In a similar, but updated, vein, we might try to identify different legal systems among today’s cross-boundary regulation. Along with international law (law between states), we might identify a type of global public law (law invoked by people against official authority), as well as a modernized form of jus gentium – standards that aren’t so much imposed as proposed, best practices around which many states and actors converge. There may be other forms as well.
And recognizing that international law may be just one type of cross-border or supra-national regulation might clarify a range of questions. The puzzle of why states would bargain with each other for human rights treaties or enforce their rules recedes into the background. Questions about the relative authority and effectiveness of such agreements can instead focus on the individuals who promote, draft, and seek to apply them. (At least some) soft law standards need no longer be seen as deficient international law. Instead that might be seen as part of a new jus gentium in which convergence rather than compliance is the goal. Most of all, it takes the wobbly doctrinal lid off of long bubbling questions about how these rules should interface. How global public law and international law, with their divergent sources of authority and differing values, should relate to one another would now take central stage.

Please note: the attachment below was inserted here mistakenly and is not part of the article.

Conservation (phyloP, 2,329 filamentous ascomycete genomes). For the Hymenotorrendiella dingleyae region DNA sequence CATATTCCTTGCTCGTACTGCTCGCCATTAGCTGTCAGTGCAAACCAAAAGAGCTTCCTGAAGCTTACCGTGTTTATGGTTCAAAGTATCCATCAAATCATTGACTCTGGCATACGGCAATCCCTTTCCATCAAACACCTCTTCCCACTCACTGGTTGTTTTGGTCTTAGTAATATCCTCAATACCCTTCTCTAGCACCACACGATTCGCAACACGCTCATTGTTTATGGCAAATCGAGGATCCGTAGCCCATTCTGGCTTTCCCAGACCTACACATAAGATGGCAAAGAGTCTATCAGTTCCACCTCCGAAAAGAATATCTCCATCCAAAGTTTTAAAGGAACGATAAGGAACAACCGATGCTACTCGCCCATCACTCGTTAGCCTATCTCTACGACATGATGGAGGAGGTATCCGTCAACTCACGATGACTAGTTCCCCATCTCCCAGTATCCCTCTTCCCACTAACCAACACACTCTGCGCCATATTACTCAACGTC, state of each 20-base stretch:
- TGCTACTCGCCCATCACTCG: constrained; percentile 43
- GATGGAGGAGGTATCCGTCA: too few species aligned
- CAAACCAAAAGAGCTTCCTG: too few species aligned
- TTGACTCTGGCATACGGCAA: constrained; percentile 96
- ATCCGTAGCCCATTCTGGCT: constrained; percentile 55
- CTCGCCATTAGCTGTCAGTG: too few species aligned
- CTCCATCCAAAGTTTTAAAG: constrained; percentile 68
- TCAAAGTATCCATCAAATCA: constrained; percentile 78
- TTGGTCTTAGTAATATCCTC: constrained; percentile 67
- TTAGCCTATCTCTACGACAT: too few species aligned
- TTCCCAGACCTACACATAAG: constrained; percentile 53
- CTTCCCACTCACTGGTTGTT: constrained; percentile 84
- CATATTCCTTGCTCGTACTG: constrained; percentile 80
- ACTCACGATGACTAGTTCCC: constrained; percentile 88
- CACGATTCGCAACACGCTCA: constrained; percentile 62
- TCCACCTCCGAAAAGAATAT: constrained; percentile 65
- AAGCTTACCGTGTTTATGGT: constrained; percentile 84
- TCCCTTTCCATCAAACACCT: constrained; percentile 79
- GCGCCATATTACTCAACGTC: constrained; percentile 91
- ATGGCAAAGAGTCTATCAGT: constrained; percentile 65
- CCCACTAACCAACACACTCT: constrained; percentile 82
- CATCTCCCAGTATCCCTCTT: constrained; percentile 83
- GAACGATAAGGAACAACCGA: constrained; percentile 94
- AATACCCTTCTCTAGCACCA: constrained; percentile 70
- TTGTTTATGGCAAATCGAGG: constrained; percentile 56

This will be my last guest post for now. Thank you again to the entire Opinio Juris team for allowing me to share their space for a bit. And I look forward to seeing or meeting many of you in person whether at the JILSA conference at the University of Georgia or the ASIL Annual Meeting in DC.